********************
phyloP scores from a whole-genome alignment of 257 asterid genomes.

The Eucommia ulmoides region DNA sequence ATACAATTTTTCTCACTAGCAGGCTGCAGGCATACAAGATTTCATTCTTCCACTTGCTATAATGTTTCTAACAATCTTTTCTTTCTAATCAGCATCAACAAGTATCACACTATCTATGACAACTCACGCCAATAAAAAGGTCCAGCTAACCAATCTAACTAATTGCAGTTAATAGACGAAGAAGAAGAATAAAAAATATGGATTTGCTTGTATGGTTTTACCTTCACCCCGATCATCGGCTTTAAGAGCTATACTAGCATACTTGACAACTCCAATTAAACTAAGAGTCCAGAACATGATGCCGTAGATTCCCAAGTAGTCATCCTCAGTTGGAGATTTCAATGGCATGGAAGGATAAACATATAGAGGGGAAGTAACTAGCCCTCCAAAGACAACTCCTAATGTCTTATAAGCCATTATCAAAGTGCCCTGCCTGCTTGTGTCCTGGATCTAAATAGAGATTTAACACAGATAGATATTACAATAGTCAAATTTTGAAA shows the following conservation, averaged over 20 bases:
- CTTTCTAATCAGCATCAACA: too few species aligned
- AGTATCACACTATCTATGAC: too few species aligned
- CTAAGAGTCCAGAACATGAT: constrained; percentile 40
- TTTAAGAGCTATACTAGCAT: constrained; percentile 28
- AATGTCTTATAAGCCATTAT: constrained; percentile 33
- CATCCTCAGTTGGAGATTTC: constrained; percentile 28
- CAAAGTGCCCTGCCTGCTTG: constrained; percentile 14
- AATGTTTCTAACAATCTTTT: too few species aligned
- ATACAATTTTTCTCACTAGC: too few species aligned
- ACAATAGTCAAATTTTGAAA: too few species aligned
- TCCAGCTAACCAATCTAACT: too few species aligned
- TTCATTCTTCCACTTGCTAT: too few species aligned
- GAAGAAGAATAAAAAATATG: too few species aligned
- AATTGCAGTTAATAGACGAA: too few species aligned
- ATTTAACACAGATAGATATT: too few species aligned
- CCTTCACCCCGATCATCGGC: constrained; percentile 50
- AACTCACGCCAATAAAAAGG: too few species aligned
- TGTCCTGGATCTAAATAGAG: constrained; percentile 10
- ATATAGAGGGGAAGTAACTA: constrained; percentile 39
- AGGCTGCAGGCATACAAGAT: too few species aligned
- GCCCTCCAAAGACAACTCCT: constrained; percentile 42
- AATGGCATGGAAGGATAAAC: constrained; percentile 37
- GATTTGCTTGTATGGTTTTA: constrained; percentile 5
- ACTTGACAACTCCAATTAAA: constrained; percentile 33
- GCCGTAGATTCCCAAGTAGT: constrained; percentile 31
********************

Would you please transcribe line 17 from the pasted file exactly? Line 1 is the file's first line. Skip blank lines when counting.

- ATTTAACACAGATAGATATT: too few species aligned